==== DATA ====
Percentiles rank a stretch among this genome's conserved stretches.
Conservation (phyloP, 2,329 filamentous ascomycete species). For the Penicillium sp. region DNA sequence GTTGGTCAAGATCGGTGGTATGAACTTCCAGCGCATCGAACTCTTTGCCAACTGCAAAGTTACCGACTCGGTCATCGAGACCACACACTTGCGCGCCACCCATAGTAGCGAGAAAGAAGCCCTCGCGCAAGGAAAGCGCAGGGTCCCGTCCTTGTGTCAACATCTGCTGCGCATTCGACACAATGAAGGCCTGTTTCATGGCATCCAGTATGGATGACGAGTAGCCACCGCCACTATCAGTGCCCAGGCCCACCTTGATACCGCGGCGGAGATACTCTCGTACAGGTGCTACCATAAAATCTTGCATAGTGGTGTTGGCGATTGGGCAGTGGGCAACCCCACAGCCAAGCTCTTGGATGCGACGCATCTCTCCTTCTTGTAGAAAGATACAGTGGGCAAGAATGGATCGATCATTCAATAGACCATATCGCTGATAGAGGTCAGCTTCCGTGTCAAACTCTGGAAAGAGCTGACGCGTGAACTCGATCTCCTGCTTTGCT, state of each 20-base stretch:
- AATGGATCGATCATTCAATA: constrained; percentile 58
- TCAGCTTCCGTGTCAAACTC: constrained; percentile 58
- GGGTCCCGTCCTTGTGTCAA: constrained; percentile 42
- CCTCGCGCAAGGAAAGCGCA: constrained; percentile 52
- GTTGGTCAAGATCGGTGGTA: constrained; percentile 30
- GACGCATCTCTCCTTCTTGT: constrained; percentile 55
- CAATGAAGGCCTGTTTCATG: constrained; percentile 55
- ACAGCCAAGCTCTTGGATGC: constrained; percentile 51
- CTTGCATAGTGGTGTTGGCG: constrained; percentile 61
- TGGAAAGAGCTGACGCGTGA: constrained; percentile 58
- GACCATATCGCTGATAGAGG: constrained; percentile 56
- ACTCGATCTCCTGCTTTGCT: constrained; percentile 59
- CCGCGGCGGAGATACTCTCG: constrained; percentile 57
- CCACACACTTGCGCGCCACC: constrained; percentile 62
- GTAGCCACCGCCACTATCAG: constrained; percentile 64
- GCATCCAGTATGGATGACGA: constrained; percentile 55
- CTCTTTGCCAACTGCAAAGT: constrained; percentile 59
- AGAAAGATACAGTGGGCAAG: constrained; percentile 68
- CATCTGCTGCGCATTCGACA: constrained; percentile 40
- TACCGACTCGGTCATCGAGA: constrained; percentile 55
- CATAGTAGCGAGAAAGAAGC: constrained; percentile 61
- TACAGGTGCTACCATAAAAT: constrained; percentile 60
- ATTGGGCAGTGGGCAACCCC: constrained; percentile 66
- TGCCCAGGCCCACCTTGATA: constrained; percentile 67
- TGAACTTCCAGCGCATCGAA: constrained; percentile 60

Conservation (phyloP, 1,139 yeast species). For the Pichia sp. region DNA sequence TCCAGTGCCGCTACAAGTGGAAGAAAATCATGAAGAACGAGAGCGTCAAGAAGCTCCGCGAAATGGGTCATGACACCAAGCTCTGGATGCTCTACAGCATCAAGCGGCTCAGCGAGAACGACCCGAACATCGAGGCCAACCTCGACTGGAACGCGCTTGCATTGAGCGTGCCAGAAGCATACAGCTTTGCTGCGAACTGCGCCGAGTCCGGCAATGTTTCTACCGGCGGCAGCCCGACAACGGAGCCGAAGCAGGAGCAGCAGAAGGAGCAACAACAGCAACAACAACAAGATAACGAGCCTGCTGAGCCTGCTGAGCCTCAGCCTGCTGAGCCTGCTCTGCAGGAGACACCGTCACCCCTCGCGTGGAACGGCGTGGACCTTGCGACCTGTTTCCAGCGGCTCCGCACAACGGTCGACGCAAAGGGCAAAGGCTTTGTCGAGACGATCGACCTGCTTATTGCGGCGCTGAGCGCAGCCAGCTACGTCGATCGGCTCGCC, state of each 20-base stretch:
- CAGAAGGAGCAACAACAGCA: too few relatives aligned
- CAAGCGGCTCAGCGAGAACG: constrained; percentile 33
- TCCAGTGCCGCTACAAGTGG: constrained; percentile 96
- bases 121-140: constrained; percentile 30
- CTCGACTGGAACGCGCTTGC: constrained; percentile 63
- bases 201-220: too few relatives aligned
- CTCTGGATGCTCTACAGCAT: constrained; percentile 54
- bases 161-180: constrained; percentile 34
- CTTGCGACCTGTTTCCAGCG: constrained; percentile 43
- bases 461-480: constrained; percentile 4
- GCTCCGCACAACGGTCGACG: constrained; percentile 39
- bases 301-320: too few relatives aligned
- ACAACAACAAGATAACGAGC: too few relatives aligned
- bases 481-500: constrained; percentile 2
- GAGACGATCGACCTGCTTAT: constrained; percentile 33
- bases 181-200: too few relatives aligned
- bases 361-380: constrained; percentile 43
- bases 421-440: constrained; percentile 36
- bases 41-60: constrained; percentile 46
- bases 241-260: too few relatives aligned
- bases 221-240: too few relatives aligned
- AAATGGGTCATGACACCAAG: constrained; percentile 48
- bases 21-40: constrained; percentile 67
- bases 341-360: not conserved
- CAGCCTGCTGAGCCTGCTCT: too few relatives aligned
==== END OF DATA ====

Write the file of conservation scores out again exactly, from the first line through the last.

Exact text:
Percentiles rank a stretch among this genome's conserved stretches.
Conservation (phyloP, 2,329 filamentous ascomycete species). For the Penicillium sp. region DNA sequence GTTGGTCAAGATCGGTGGTATGAACTTCCAGCGCATCGAACTCTTTGCCAACTGCAAAGTTACCGACTCGGTCATCGAGACCACACACTTGCGCGCCACCCATAGTAGCGAGAAAGAAGCCCTCGCGCAAGGAAAGCGCAGGGTCCCGTCCTTGTGTCAACATCTGCTGCGCATTCGACACAATGAAGGCCTGTTTCATGGCATCCAGTATGGATGACGAGTAGCCACCGCCACTATCAGTGCCCAGGCCCACCTTGATACCGCGGCGGAGATACTCTCGTACAGGTGCTACCATAAAATCTTGCATAGTGGTGTTGGCGATTGGGCAGTGGGCAACCCCACAGCCAAGCTCTTGGATGCGACGCATCTCTCCTTCTTGTAGAAAGATACAGTGGGCAAGAATGGATCGATCATTCAATAGACCATATCGCTGATAGAGGTCAGCTTCCGTGTCAAACTCTGGAAAGAGCTGACGCGTGAACTCGATCTCCTGCTTTGCT, state of each 20-base stretch:
- AATGGATCGATCATTCAATA: constrained; percentile 58
- TCAGCTTCCGTGTCAAACTC: constrained; percentile 58
- GGGTCCCGTCCTTGTGTCAA: constrained; percentile 42
- CCTCGCGCAAGGAAAGCGCA: constrained; percentile 52
- GTTGGTCAAGATCGGTGGTA: constrained; percentile 30
- GACGCATCTCTCCTTCTTGT: constrained; percentile 55
- CAATGAAGGCCTGTTTCATG: constrained; percentile 55
- ACAGCCAAGCTCTTGGATGC: constrained; percentile 51
- CTTGCATAGTGGTGTTGGCG: constrained; percentile 61
- TGGAAAGAGCTGACGCGTGA: constrained; percentile 58
- GACCATATCGCTGATAGAGG: constrained; percentile 56
- ACTCGATCTCCTGCTTTGCT: constrained; percentile 59
- CCGCGGCGGAGATACTCTCG: constrained; percentile 57
- CCACACACTTGCGCGCCACC: constrained; percentile 62
- GTAGCCACCGCCACTATCAG: constrained; percentile 64
- GCATCCAGTATGGATGACGA: constrained; percentile 55
- CTCTTTGCCAACTGCAAAGT: constrained; percentile 59
- AGAAAGATACAGTGGGCAAG: constrained; percentile 68
- CATCTGCTGCGCATTCGACA: constrained; percentile 40
- TACCGACTCGGTCATCGAGA: constrained; percentile 55
- CATAGTAGCGAGAAAGAAGC: constrained; percentile 61
- TACAGGTGCTACCATAAAAT: constrained; percentile 60
- ATTGGGCAGTGGGCAACCCC: constrained; percentile 66
- TGCCCAGGCCCACCTTGATA: constrained; percentile 67
- TGAACTTCCAGCGCATCGAA: constrained; percentile 60

Conservation (phyloP, 1,139 yeast species). For the Pichia sp. region DNA sequence TCCAGTGCCGCTACAAGTGGAAGAAAATCATGAAGAACGAGAGCGTCAAGAAGCTCCGCGAAATGGGTCATGACACCAAGCTCTGGATGCTCTACAGCATCAAGCGGCTCAGCGAGAACGACCCGAACATCGAGGCCAACCTCGACTGGAACGCGCTTGCATTGAGCGTGCCAGAAGCATACAGCTTTGCTGCGAACTGCGCCGAGTCCGGCAATGTTTCTACCGGCGGCAGCCCGACAACGGAGCCGAAGCAGGAGCAGCAGAAGGAGCAACAACAGCAACAACAACAAGATAACGAGCCTGCTGAGCCTGCTGAGCCTCAGCCTGCTGAGCCTGCTCTGCAGGAGACACCGTCACCCCTCGCGTGGAACGGCGTGGACCTTGCGACCTGTTTCCAGCGGCTCCGCACAACGGTCGACGCAAAGGGCAAAGGCTTTGTCGAGACGATCGACCTGCTTATTGCGGCGCTGAGCGCAGCCAGCTACGTCGATCGGCTCGCC, state of each 20-base stretch:
- CAGAAGGAGCAACAACAGCA: too few relatives aligned
- CAAGCGGCTCAGCGAGAACG: constrained; percentile 33
- TCCAGTGCCGCTACAAGTGG: constrained; percentile 96
- bases 121-140: constrained; percentile 30
- CTCGACTGGAACGCGCTTGC: constrained; percentile 63
- bases 201-220: too few relatives aligned
- CTCTGGATGCTCTACAGCAT: constrained; percentile 54
- bases 161-180: constrained; percentile 34
- CTTGCGACCTGTTTCCAGCG: constrained; percentile 43
- bases 461-480: constrained; percentile 4
- GCTCCGCACAACGGTCGACG: constrained; percentile 39
- bases 301-320: too few relatives aligned
- ACAACAACAAGATAACGAGC: too few relatives aligned
- bases 481-500: constrained; percentile 2
- GAGACGATCGACCTGCTTAT: constrained; percentile 33
- bases 181-200: too few relatives aligned
- bases 361-380: constrained; percentile 43
- bases 421-440: constrained; percentile 36
- bases 41-60: constrained; percentile 46
- bases 241-260: too few relatives aligned
- bases 221-240: too few relatives aligned
- AAATGGGTCATGACACCAAG: constrained; percentile 48
- bases 21-40: constrained; percentile 67
- bases 341-360: not conserved
- CAGCCTGCTGAGCCTGCTCT: too few relatives aligned